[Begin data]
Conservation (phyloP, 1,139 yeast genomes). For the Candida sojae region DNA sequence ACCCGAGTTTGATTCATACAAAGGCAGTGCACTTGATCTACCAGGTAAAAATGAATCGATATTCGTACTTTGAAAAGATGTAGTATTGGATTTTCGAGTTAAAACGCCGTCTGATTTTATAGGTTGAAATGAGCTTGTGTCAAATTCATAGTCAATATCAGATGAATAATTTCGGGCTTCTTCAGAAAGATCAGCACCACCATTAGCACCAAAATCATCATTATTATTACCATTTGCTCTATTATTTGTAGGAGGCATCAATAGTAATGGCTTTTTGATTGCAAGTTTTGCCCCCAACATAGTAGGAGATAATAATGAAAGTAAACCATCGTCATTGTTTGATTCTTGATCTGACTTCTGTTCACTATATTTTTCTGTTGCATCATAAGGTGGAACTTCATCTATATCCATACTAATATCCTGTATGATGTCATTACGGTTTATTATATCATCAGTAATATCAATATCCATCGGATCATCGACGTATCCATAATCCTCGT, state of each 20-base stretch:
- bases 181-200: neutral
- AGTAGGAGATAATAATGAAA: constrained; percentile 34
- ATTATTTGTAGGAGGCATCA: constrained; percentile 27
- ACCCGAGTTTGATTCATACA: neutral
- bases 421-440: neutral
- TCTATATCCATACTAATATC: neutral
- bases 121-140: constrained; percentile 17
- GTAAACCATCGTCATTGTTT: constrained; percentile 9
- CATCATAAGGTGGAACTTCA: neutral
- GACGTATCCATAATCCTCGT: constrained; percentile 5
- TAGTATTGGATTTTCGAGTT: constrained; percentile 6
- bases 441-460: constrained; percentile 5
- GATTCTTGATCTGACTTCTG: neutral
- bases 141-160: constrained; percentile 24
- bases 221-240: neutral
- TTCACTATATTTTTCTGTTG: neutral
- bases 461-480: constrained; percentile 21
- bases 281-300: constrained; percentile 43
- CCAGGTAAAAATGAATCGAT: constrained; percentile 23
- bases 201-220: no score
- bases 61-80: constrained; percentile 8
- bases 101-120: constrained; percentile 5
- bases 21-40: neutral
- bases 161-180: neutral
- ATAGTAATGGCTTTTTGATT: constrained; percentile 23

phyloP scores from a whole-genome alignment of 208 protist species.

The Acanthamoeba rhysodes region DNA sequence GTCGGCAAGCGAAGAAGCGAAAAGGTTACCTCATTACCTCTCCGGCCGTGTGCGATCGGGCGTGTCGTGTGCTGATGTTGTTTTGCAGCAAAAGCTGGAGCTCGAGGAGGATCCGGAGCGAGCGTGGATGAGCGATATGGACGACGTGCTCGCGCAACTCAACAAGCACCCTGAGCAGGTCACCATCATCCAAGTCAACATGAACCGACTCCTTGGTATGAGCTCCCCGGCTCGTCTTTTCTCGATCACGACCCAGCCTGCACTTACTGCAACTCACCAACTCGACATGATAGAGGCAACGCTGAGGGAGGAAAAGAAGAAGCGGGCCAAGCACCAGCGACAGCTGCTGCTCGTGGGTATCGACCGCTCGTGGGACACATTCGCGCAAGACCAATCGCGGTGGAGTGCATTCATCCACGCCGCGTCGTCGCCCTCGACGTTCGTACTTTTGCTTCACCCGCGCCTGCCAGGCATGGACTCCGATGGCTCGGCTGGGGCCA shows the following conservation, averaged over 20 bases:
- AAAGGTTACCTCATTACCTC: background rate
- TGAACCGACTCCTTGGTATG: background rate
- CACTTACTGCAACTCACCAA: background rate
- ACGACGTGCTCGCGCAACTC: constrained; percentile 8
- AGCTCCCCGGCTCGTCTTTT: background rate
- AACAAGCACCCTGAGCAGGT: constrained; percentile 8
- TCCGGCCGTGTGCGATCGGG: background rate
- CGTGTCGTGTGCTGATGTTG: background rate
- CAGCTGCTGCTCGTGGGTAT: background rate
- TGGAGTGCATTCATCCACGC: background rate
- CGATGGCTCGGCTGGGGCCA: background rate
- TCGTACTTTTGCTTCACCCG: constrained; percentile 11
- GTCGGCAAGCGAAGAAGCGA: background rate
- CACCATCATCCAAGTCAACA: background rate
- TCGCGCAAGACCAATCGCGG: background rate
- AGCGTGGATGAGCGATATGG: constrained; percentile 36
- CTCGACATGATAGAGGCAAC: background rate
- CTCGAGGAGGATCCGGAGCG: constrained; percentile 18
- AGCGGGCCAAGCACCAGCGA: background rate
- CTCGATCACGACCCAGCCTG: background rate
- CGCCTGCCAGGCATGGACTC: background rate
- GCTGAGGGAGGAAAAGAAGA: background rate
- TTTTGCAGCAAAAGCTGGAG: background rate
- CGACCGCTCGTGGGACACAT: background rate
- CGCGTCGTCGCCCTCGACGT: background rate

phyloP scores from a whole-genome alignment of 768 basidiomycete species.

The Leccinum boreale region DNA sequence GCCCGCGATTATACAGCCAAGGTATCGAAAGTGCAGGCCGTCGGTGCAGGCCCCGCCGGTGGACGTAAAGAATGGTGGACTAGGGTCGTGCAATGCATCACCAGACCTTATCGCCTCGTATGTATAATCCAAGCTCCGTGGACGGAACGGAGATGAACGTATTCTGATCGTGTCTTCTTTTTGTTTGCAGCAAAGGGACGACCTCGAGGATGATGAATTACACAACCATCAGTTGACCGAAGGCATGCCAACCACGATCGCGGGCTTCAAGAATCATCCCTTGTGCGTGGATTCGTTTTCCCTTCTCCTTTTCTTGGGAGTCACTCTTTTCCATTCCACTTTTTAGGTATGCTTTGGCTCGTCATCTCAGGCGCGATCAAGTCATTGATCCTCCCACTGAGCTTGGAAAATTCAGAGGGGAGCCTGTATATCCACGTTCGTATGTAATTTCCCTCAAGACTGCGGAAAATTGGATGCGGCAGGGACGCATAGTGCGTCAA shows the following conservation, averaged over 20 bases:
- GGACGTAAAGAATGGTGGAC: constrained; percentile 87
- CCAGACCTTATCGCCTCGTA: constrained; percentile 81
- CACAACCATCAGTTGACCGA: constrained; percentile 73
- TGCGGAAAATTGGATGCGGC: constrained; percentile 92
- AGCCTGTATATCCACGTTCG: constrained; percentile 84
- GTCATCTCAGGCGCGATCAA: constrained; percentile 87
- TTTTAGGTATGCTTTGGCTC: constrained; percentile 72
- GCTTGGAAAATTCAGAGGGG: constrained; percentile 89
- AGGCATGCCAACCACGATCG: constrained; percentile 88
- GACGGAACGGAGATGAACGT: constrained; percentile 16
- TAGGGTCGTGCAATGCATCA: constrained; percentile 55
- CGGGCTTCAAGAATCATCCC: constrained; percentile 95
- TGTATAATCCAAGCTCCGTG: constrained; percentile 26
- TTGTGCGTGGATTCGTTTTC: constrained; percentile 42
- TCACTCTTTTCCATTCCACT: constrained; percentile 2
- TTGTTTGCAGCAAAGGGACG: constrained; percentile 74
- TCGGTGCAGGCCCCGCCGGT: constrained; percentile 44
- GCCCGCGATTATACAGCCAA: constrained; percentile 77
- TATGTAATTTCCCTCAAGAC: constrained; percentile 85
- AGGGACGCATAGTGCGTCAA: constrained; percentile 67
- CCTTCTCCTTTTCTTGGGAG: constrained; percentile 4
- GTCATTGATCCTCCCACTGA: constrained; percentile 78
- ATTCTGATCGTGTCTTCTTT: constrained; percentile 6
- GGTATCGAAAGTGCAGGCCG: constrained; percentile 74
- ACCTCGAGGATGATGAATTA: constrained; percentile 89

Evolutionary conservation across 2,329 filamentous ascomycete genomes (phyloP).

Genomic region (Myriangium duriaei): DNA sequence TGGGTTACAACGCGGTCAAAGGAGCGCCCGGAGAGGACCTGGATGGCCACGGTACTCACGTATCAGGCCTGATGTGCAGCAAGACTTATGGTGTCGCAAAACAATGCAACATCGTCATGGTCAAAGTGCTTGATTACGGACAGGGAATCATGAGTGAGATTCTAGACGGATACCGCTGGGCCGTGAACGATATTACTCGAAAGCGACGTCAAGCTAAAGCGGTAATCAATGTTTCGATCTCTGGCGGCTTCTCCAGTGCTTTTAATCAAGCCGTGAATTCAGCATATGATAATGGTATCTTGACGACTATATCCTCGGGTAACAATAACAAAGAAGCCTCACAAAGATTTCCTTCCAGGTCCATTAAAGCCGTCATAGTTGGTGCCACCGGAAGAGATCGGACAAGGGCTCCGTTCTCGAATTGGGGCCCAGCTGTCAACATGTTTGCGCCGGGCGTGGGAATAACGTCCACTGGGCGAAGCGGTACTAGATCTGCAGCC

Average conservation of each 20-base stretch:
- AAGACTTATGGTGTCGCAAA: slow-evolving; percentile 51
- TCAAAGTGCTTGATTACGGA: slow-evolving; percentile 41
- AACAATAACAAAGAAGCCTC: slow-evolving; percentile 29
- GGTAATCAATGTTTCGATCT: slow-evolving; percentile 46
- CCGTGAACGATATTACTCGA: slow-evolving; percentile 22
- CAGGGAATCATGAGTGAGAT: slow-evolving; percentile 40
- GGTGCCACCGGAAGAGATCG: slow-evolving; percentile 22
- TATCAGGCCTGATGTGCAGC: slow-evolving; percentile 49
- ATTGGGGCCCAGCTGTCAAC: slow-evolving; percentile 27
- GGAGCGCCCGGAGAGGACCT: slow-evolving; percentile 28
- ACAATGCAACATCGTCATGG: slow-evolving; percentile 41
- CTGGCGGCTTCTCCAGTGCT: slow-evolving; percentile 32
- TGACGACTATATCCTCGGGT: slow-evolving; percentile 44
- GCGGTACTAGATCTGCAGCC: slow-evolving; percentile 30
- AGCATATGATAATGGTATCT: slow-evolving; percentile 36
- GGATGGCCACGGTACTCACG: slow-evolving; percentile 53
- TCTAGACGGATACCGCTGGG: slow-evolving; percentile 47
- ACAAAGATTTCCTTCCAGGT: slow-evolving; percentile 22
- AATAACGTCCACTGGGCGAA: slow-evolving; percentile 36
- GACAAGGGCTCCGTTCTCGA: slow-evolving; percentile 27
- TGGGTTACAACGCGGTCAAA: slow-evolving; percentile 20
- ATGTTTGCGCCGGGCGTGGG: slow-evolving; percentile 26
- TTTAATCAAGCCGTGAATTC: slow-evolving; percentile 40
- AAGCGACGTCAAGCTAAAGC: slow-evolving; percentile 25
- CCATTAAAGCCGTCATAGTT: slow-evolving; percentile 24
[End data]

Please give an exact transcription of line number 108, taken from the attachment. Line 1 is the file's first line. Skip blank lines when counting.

- CCATTAAAGCCGTCATAGTT: slow-evolving; percentile 24